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In spite of its obvious complication, a blockchain is just another kind of database for recording transactions – one that is copied to all of the machines in a participating network. Data in the blockchain is saved in constant structures named ‘blocks’. The major components of a block are:
– The header, which contains metadata, such as the reference number of block , the time the block was generated and a link back to the previous block.
– The content, regularly a confirmed list of digital assets and instruction records, such as transactions made, their amounts and the addresses of the individuals to those transactions.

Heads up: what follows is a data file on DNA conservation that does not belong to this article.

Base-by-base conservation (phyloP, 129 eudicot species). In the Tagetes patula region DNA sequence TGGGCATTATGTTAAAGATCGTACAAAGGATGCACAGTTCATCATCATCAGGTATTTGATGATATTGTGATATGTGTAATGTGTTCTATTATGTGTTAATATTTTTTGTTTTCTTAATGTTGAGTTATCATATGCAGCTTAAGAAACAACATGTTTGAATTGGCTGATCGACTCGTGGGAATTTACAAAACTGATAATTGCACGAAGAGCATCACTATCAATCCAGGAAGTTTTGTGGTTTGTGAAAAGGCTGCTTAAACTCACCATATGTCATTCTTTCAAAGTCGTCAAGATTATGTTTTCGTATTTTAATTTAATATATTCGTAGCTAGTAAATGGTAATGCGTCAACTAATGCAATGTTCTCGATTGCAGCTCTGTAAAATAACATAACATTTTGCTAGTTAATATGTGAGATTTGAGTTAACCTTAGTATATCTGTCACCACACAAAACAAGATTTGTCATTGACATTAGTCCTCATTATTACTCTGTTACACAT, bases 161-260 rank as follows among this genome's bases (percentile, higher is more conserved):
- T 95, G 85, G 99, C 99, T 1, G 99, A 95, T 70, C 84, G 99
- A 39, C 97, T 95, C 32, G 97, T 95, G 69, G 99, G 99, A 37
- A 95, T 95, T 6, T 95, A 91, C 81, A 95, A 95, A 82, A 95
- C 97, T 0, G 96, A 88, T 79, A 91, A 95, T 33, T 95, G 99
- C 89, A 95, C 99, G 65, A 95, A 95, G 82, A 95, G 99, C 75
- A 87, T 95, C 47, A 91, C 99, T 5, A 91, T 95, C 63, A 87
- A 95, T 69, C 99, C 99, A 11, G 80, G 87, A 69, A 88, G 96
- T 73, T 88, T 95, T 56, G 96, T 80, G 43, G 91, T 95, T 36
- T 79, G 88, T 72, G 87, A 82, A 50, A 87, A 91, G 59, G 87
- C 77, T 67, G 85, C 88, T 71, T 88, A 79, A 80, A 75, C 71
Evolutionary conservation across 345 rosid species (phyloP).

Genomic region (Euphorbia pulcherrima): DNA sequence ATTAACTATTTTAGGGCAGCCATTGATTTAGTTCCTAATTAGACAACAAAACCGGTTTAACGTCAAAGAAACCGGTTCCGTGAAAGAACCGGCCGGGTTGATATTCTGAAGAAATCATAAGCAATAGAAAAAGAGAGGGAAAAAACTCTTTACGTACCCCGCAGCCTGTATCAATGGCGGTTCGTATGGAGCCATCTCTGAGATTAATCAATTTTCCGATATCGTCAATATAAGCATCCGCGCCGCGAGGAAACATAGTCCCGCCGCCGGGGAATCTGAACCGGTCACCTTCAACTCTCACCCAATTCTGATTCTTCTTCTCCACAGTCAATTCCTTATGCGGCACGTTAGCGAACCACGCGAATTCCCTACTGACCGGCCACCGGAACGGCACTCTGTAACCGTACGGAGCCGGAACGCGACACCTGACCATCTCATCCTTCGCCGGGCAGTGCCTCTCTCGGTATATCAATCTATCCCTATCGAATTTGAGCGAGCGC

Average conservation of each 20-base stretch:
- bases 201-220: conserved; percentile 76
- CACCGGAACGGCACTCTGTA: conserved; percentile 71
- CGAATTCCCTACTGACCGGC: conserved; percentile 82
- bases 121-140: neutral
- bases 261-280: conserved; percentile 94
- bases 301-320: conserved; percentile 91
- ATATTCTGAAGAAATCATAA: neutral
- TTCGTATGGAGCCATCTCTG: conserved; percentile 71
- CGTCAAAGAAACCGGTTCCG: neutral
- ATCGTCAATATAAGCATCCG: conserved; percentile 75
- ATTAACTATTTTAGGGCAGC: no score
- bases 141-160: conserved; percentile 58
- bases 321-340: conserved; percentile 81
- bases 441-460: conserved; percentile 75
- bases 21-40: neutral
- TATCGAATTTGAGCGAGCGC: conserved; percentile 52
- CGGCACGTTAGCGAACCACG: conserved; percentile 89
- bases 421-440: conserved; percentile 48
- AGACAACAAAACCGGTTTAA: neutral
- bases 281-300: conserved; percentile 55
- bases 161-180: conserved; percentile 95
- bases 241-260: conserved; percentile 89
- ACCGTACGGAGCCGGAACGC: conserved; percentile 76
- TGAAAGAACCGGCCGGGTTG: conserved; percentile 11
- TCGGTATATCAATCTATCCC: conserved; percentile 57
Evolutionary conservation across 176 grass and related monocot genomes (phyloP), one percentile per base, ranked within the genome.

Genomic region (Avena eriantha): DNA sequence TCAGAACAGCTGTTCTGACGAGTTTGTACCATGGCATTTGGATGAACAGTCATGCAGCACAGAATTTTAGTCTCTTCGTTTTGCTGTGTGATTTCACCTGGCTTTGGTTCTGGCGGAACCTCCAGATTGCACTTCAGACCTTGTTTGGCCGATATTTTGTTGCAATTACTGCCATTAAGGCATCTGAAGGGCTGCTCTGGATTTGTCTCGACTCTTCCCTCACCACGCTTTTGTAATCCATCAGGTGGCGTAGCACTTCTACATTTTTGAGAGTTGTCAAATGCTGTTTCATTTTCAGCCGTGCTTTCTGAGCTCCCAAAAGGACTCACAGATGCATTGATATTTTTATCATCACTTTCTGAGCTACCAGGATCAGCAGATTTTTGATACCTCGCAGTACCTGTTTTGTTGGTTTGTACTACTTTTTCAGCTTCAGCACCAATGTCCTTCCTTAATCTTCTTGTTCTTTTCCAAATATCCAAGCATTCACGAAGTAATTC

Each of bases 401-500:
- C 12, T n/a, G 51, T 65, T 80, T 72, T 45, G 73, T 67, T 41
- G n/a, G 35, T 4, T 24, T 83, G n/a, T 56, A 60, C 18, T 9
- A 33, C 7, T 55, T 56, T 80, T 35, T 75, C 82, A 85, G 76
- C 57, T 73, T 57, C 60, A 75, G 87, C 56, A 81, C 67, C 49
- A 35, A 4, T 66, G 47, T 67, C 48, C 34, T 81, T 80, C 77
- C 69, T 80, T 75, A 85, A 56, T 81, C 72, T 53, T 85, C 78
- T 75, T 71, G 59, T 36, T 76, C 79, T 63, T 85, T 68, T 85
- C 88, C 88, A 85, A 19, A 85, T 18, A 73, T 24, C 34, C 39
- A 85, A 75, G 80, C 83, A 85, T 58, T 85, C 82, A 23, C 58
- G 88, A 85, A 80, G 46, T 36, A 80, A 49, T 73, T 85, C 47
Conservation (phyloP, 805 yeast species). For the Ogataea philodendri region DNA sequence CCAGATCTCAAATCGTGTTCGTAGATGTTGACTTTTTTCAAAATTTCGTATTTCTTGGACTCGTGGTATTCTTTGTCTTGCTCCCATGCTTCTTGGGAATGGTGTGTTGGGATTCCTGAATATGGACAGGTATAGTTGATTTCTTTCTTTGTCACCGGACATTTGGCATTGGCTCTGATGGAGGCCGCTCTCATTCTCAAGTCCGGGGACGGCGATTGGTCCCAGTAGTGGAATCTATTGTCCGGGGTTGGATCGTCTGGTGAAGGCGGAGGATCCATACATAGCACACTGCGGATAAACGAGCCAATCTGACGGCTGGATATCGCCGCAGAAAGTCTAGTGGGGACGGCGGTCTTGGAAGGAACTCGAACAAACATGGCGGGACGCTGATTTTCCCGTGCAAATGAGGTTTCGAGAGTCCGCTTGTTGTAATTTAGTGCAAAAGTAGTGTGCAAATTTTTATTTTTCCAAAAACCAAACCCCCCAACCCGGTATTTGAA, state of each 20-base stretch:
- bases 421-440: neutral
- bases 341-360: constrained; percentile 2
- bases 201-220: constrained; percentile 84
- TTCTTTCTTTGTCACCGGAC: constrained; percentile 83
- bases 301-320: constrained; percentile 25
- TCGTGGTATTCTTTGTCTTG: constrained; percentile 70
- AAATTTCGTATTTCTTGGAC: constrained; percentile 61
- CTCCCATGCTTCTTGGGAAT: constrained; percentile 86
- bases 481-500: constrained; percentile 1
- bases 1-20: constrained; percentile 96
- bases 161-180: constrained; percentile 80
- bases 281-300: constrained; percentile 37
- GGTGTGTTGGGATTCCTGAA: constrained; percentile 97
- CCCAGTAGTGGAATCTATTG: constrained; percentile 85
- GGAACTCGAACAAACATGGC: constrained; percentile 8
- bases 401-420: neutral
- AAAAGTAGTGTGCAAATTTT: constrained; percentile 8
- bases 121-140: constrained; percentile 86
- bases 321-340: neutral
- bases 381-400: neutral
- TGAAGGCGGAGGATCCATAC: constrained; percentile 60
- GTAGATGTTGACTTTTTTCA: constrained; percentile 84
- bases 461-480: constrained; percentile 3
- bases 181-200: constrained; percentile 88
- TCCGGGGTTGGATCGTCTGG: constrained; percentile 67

From the latest block, you can possibly access all earlier blocks linked together in the chain, so a blockchain database holds the entire history of all assets and instructions performed since the very first one – making its data valid and independently auditable.
Because the number of members increases every day, it becomes harder for malicious participants to overcome the verification activities of the majority.